Three men from South Tyneside who were part of a criminal gang running a modern day slavery business has been put behind bars for a total of 32 years.
The £1m illegal business exploited migrant workers who were enticed to the UK from Poland with the promise of well paid work.
Sabastian Mandzik, 40, was the "linchpin" of an illegal family firm, run alongside relatives Robert Majewski, 45, Pawel Majewski, 27, and Seweryn Szmyt, 20.
Newcastle Crown Court heard once the employees entered the country, they were taken to get national insurance numbers and bank accounts but forced to hand over all of their paper work.
The vulnerable men and women were then sent to do heavy work at refuse and recycling plants across the North East of England and given just a few pounds to live on, while being put up in run-down accommodation with not even a mattress
to sleep on and having to scavenge for food.
The court heard the workers were forced to put up with their bleak plights through force, humiliation and threats to themselves and their families, while their "dignity and self respect" was stripped from them.
A judge said the case involved "human beings being deliberately degraded" and included the victims being spat at if they complained about their situation.
During the illegal plot, from June 2014 until last September, when one of the workers found the courage to phone the police, the gang had laundered £1m through the workers' bank accounts.
Mandzik, Szmyt, and Pawel Majewski, all of Percy Street, Jarrow, and Robert Majewski, of Ilford Road, London, were all convicted of conspiracy to require persons to perform forced labour and conspiracy to transfer criminal propert
after a trial by jury.
Mandzik was also convicted by the jury of conspiring to arrange or facilitate travel of another with a view of that person being exploited.
Mandzik was jailed for 12 years, Robert Majewski for eight years, Pawel Majewski for seven years and Szmyt for five years.
All four, who the judge said were "extraordinarily devious", and were also made the subject of anti-slavery and trafficking prevention orders to control their future behaviour.
Judge Stephen Ashurst told the men: "Throughout the ages vulnerable people have been exploited and, despite the efforts of reforms to outlaw slavery, it has not been eradicated and continues to thrive in various parts of the world.
"Sadly, as this case has demonstrated, the exploitation of such people continues in our country."
The court heard the workers, who had vulnerabilities and problems, were enticed to the UK with the promise of a wage four-times that they could earn in Poland, with minor deductions for accommodation and agency fees.
But the judge said some workers had to "roam the streets looking for discarded mattresses as there was nothing else on which they could lay their heads on in the properties" and some were seen taking discarded sweets from the refuse and recycling depots they were forced to work at, as it was their only means of food.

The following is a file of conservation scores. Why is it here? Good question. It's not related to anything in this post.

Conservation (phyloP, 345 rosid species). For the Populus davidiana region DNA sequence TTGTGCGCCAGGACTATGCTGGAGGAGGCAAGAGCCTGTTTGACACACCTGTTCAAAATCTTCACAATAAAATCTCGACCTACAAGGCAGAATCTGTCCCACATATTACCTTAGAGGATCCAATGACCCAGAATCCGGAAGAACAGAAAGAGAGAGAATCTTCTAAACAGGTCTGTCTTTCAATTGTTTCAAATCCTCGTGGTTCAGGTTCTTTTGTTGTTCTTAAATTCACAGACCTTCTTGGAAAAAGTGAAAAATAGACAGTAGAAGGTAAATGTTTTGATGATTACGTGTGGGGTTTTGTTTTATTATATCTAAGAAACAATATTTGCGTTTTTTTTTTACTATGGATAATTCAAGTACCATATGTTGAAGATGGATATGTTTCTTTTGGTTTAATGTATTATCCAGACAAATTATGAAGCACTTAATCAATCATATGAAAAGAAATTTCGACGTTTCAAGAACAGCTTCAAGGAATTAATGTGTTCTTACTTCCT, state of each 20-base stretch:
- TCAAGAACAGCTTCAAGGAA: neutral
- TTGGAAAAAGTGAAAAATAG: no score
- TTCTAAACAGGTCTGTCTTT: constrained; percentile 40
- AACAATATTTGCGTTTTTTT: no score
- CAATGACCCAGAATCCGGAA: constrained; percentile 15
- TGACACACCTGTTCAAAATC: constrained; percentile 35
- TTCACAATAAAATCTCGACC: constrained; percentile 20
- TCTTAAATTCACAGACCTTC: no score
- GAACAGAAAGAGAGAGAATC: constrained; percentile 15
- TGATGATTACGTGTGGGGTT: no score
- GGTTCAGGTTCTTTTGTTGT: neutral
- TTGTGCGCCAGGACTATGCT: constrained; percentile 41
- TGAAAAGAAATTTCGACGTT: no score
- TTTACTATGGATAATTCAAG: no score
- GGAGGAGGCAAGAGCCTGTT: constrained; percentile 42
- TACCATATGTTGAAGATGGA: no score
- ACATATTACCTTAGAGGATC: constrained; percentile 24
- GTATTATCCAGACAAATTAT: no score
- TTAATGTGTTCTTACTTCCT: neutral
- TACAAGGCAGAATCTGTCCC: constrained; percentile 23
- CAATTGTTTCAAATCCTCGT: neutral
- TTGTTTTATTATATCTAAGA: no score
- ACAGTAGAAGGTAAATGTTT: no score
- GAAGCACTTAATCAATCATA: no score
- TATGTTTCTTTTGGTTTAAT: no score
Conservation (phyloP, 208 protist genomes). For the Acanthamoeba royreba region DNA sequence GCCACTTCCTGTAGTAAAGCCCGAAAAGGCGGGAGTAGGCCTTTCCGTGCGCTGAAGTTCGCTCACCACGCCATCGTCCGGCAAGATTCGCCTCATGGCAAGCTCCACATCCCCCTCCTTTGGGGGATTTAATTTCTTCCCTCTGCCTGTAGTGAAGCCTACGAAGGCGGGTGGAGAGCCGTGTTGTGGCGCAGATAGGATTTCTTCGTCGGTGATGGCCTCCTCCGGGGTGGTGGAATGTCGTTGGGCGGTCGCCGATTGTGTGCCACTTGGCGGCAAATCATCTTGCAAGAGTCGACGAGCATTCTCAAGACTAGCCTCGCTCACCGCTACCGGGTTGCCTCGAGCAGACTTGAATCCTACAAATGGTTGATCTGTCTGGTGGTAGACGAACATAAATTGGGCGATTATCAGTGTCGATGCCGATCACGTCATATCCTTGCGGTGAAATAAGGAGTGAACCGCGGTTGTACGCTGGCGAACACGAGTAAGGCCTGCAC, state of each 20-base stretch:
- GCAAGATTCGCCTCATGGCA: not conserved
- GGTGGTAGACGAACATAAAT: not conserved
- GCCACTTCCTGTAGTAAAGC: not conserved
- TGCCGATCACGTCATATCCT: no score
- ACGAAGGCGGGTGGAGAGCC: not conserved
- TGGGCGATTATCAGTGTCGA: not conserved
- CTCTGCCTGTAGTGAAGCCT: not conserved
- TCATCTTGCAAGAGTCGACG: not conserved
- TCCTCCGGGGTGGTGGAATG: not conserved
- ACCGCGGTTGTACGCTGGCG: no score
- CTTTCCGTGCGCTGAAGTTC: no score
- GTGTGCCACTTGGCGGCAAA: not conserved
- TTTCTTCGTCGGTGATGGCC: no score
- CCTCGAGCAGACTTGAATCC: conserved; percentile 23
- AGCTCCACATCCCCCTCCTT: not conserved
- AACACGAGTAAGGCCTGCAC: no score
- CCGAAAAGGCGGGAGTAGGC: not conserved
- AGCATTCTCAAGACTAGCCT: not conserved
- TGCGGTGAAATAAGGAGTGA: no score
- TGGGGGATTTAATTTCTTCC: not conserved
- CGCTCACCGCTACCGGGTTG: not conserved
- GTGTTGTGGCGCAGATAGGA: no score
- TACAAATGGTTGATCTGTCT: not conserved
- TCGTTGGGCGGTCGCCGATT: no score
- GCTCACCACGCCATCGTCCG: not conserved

Judge Ashurst told the gang; "It really is quite outrageous adult men and women were being paid a matter of a few pounds for work and the vast bulk of their wages was being managed by you and your criminal associates."
The judge said the slavery scam involved "many, many workers" over it's duration and he said they were forced to put up with their plights by " a combination of threats, intimidation and use of physical violence on occasion".
Judge Ashurst added; "When they complained they were either physically assaulted, spat at or told, somehow, you and your associates would get to them or their families back in Poland.
"This sort of intimidation cannot be tolerated in civilised society"
Detective Superintendent Steve Barron, of Northumbria Police, said: "Protecting vulnerable people is an absolute priority and I'm pleased these men have been jailed for exploiting people who were coerced into the country on the promise of well-paid work.
"Unfortunately, once here they were forced to live in horrible conditions and carry out work for little or no pay. This investigation has been a genuine multi-agency effort which has helped make the victims of this offending safe and punish those responsible.
“The victims are now in safe locations and are being supported by specialists from partner agencies and our officers.
"Sadly we know this is an increasing issue not just here in Northumbria but across the country and continent.
"It is important that we work together with not only our partners but the community. We all have a responsibility to help protect those who may be vulnerable and we believe that Safeguarding is everyone's business.
"We urge people to be the eyes and ears of the community and if you see something suspicious or something that doesn't feel right then please report it to police”.